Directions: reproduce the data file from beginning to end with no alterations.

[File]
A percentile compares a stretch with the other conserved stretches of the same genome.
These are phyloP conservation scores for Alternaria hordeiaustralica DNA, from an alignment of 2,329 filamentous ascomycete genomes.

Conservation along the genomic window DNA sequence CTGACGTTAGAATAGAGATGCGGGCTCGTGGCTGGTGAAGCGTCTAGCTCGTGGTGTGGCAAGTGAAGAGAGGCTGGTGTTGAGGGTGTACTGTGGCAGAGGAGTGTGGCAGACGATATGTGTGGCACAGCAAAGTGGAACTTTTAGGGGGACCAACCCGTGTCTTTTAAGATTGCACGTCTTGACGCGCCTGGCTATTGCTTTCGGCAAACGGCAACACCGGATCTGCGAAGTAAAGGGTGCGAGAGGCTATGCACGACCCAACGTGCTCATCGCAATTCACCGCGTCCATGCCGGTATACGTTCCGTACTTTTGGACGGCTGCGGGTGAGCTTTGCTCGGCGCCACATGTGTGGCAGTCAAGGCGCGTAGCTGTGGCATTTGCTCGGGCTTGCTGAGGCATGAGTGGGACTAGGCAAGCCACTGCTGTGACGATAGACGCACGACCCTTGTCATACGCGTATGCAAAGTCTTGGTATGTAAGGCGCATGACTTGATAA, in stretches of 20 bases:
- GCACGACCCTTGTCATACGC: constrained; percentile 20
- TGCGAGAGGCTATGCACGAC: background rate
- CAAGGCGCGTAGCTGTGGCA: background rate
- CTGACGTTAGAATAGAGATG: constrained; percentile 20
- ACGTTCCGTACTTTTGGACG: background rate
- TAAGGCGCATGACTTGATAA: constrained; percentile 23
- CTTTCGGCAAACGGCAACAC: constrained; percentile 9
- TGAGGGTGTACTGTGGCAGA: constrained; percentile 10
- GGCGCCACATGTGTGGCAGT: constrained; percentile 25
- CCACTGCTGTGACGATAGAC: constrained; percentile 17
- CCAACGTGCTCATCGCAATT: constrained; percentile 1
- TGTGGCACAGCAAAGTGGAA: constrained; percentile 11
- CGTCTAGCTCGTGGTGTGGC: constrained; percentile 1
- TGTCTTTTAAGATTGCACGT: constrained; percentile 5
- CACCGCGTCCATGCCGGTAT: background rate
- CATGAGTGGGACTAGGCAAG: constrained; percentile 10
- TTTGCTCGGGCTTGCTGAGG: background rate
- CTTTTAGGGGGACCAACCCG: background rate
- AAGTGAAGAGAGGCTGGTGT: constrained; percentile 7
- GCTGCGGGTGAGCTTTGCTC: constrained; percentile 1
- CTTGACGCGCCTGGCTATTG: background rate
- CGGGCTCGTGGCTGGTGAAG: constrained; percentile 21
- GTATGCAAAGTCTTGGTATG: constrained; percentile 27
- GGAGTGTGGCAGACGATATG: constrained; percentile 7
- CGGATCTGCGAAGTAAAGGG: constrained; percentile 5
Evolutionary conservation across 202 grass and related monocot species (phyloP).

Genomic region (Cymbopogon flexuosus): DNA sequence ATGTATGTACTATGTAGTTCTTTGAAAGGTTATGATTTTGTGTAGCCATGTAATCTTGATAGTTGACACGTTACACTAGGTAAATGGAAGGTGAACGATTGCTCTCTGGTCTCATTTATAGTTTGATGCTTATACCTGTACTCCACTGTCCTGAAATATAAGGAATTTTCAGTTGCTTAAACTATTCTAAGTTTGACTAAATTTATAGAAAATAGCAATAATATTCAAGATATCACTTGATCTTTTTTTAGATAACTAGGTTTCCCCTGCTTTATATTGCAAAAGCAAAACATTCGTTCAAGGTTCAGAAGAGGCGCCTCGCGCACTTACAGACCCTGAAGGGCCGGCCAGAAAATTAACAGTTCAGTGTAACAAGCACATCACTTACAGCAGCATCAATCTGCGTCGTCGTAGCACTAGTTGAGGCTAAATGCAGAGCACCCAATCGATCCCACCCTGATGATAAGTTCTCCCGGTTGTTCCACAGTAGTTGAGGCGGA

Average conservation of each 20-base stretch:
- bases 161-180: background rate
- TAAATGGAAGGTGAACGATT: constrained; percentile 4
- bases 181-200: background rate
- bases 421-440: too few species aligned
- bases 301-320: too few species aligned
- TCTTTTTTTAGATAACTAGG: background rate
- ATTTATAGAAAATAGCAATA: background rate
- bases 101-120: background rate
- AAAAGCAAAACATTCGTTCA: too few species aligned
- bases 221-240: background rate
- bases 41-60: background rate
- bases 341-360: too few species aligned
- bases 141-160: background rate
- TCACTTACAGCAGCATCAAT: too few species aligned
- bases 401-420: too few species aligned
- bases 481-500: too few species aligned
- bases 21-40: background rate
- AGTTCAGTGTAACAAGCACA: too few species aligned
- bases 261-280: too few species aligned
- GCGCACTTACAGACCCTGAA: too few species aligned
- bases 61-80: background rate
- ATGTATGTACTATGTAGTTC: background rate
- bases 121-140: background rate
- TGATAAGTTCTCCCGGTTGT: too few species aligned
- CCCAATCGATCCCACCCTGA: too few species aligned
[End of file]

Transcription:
A percentile compares a stretch with the other conserved stretches of the same genome.
These are phyloP conservation scores for Alternaria hordeiaustralica DNA, from an alignment of 2,329 filamentous ascomycete genomes.

Conservation along the genomic window DNA sequence CTGACGTTAGAATAGAGATGCGGGCTCGTGGCTGGTGAAGCGTCTAGCTCGTGGTGTGGCAAGTGAAGAGAGGCTGGTGTTGAGGGTGTACTGTGGCAGAGGAGTGTGGCAGACGATATGTGTGGCACAGCAAAGTGGAACTTTTAGGGGGACCAACCCGTGTCTTTTAAGATTGCACGTCTTGACGCGCCTGGCTATTGCTTTCGGCAAACGGCAACACCGGATCTGCGAAGTAAAGGGTGCGAGAGGCTATGCACGACCCAACGTGCTCATCGCAATTCACCGCGTCCATGCCGGTATACGTTCCGTACTTTTGGACGGCTGCGGGTGAGCTTTGCTCGGCGCCACATGTGTGGCAGTCAAGGCGCGTAGCTGTGGCATTTGCTCGGGCTTGCTGAGGCATGAGTGGGACTAGGCAAGCCACTGCTGTGACGATAGACGCACGACCCTTGTCATACGCGTATGCAAAGTCTTGGTATGTAAGGCGCATGACTTGATAA, in stretches of 20 bases:
- GCACGACCCTTGTCATACGC: constrained; percentile 20
- TGCGAGAGGCTATGCACGAC: background rate
- CAAGGCGCGTAGCTGTGGCA: background rate
- CTGACGTTAGAATAGAGATG: constrained; percentile 20
- ACGTTCCGTACTTTTGGACG: background rate
- TAAGGCGCATGACTTGATAA: constrained; percentile 23
- CTTTCGGCAAACGGCAACAC: constrained; percentile 9
- TGAGGGTGTACTGTGGCAGA: constrained; percentile 10
- GGCGCCACATGTGTGGCAGT: constrained; percentile 25
- CCACTGCTGTGACGATAGAC: constrained; percentile 17
- CCAACGTGCTCATCGCAATT: constrained; percentile 1
- TGTGGCACAGCAAAGTGGAA: constrained; percentile 11
- CGTCTAGCTCGTGGTGTGGC: constrained; percentile 1
- TGTCTTTTAAGATTGCACGT: constrained; percentile 5
- CACCGCGTCCATGCCGGTAT: background rate
- CATGAGTGGGACTAGGCAAG: constrained; percentile 10
- TTTGCTCGGGCTTGCTGAGG: background rate
- CTTTTAGGGGGACCAACCCG: background rate
- AAGTGAAGAGAGGCTGGTGT: constrained; percentile 7
- GCTGCGGGTGAGCTTTGCTC: constrained; percentile 1
- CTTGACGCGCCTGGCTATTG: background rate
- CGGGCTCGTGGCTGGTGAAG: constrained; percentile 21
- GTATGCAAAGTCTTGGTATG: constrained; percentile 27
- GGAGTGTGGCAGACGATATG: constrained; percentile 7
- CGGATCTGCGAAGTAAAGGG: constrained; percentile 5
Evolutionary conservation across 202 grass and related monocot species (phyloP).

Genomic region (Cymbopogon flexuosus): DNA sequence ATGTATGTACTATGTAGTTCTTTGAAAGGTTATGATTTTGTGTAGCCATGTAATCTTGATAGTTGACACGTTACACTAGGTAAATGGAAGGTGAACGATTGCTCTCTGGTCTCATTTATAGTTTGATGCTTATACCTGTACTCCACTGTCCTGAAATATAAGGAATTTTCAGTTGCTTAAACTATTCTAAGTTTGACTAAATTTATAGAAAATAGCAATAATATTCAAGATATCACTTGATCTTTTTTTAGATAACTAGGTTTCCCCTGCTTTATATTGCAAAAGCAAAACATTCGTTCAAGGTTCAGAAGAGGCGCCTCGCGCACTTACAGACCCTGAAGGGCCGGCCAGAAAATTAACAGTTCAGTGTAACAAGCACATCACTTACAGCAGCATCAATCTGCGTCGTCGTAGCACTAGTTGAGGCTAAATGCAGAGCACCCAATCGATCCCACCCTGATGATAAGTTCTCCCGGTTGTTCCACAGTAGTTGAGGCGGA

Average conservation of each 20-base stretch:
- bases 161-180: background rate
- TAAATGGAAGGTGAACGATT: constrained; percentile 4
- bases 181-200: background rate
- bases 421-440: too few species aligned
- bases 301-320: too few species aligned
- TCTTTTTTTAGATAACTAGG: background rate
- ATTTATAGAAAATAGCAATA: background rate
- bases 101-120: background rate
- AAAAGCAAAACATTCGTTCA: too few species aligned
- bases 221-240: background rate
- bases 41-60: background rate
- bases 341-360: too few species aligned
- bases 141-160: background rate
- TCACTTACAGCAGCATCAAT: too few species aligned
- bases 401-420: too few species aligned
- bases 481-500: too few species aligned
- bases 21-40: background rate
- AGTTCAGTGTAACAAGCACA: too few species aligned
- bases 261-280: too few species aligned
- GCGCACTTACAGACCCTGAA: too few species aligned
- bases 61-80: background rate
- ATGTATGTACTATGTAGTTC: background rate
- bases 121-140: background rate
- TGATAAGTTCTCCCGGTTGT: too few species aligned
- CCCAATCGATCCCACCCTGA: too few species aligned